While the bottom was dropping out from under the Ukrainian president, three EU foreign ministers—from Germany, France, and Poland—spent hours negotiating with him to make to major concessions. In the view of most Ukrainians, Yanukovych has forfeited his presidency through multiple criminal acts and without legitimacy he can make no relevant compromises. The only relevant discussion with him can be about the end of his regime and his personal exit. The EU ministers did not go quite that far, but almost.
On Friday, February 21, Yanukovych finally made substantial concessions in negotiations with the three opposition party leaders mediated by the EU ministers. The agreement consisted of six points.
First, the agreement called for parliament to adopt a special law to restore the constitution of 2004. Parliament did so later in the day with 386 votes, far more than the required two-thirds majority of 300 votes. Yanukovych’s defeat was so complete that he ordered his own deputies to vote in favor of this move, which reversed his own illegal act of October 1, 2010, ordering the Constitutional Court, which he controls, to abolish the 2004 charter and revert to the constitution of 1996 granting him sweeping powers. As in the preceding evening, the parliamentarians stood up and sang the national anthem after their vote. The signatories also declared their intention to create a coalition and form a national unity government within 10 days.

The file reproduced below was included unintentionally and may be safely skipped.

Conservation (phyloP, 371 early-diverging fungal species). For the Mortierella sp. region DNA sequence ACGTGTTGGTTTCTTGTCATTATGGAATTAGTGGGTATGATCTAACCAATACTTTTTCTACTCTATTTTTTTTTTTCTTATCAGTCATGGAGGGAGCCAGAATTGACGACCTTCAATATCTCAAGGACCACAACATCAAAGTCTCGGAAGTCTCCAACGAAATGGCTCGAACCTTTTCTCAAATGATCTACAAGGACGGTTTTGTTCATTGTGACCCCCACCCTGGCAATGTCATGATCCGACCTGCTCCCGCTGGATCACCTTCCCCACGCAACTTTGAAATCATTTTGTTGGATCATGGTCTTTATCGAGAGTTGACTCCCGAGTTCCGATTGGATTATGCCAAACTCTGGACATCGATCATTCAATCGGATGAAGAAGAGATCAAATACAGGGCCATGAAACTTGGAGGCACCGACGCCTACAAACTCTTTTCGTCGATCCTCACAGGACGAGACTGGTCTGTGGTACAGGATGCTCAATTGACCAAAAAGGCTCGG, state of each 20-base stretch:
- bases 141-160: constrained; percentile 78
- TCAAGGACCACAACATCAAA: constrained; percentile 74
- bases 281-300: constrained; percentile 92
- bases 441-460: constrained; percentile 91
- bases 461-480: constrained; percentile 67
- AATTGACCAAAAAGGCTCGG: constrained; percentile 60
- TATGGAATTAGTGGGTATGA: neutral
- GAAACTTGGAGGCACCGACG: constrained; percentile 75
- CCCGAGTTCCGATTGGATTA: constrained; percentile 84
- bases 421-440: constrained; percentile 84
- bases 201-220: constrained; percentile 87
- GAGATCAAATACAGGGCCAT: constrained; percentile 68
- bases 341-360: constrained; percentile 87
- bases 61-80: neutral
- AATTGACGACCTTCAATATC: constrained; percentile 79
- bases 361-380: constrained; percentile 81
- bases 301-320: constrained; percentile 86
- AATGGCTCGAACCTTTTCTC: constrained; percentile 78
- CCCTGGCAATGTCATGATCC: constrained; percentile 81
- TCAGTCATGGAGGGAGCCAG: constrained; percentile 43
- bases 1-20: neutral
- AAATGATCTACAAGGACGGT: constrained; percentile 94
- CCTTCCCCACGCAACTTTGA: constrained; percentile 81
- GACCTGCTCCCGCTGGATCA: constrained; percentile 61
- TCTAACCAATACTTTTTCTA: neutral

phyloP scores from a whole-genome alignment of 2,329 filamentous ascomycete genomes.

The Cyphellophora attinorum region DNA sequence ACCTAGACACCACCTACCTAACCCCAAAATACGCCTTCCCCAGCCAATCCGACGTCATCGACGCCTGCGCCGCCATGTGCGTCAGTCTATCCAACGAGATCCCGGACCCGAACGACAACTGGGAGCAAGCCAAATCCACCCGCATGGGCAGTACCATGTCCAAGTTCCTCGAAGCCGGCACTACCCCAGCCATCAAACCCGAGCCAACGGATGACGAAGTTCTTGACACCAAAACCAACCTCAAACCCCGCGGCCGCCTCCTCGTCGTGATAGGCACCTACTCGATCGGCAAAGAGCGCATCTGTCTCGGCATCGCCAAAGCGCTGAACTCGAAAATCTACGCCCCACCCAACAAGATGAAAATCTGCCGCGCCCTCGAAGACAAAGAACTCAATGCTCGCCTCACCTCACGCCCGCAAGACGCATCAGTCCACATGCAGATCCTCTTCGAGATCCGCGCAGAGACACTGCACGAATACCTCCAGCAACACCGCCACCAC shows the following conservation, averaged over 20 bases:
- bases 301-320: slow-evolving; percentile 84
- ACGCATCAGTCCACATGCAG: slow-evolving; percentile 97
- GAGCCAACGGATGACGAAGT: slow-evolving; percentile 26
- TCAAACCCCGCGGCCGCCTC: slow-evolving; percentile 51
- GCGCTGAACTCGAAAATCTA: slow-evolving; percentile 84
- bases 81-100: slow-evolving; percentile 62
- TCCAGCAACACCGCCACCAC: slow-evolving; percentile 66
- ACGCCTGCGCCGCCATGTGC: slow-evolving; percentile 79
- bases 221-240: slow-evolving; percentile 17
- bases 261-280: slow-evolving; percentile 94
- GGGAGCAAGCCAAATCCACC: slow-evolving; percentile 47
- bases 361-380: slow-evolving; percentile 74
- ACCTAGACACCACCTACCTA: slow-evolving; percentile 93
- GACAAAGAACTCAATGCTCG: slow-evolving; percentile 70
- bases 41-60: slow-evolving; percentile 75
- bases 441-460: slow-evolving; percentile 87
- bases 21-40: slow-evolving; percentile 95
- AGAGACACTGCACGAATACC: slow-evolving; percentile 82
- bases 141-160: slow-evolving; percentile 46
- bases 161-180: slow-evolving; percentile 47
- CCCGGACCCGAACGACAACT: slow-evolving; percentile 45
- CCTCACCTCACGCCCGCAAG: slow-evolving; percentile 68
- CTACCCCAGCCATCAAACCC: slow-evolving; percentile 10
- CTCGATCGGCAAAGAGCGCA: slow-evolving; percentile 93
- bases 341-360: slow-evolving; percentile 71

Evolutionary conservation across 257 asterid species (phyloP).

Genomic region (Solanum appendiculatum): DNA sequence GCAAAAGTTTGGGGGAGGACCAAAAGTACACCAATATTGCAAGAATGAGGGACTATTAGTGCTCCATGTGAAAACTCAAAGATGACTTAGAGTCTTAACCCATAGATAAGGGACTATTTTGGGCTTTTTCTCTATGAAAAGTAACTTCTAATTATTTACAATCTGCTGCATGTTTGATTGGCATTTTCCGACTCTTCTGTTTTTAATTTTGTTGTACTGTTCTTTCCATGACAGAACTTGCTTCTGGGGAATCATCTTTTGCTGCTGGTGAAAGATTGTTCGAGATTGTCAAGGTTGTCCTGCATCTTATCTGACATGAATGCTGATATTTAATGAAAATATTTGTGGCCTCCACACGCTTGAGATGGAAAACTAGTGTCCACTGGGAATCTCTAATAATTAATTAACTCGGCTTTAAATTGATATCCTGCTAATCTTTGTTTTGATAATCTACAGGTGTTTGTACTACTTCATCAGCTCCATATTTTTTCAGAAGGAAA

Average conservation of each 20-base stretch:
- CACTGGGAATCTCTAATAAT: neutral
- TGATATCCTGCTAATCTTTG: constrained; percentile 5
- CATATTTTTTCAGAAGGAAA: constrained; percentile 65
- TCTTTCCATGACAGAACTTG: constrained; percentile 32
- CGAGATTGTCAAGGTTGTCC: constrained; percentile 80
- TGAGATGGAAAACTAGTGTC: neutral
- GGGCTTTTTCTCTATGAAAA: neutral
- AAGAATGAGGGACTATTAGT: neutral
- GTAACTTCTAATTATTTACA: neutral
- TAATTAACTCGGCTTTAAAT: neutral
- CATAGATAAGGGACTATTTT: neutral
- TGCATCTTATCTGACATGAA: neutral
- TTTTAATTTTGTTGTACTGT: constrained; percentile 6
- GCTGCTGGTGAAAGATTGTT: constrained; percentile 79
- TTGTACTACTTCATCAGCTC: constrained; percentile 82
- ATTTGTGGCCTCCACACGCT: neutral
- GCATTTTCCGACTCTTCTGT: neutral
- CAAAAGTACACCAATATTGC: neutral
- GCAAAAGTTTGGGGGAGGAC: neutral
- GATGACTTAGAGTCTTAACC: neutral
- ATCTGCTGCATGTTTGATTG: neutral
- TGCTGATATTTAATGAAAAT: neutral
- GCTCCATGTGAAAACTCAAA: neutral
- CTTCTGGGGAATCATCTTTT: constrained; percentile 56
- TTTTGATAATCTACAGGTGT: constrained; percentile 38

Important as these moves are, the 2004 constitution requires substantial technical improvements. Therefore, the second point of the agreement mediated by the European Union is that the constitution will be improved and a new constitution is to be adopted in September 2014, which is a realistic time frame.
The third agreement was that presidential elections would be held after the new constitution has been adopted but no later than December 2014. Naturally, a new constitution needs to be in place before new presidential elections. Also new electoral laws will be passed and a new Central Election Commission is to be formed on the basis of proportionality.
The fourth point calls for the recent acts of violence to be investigated jointly by the authorities, the opposition, and the Council of Europe, Europe’s human rights organization.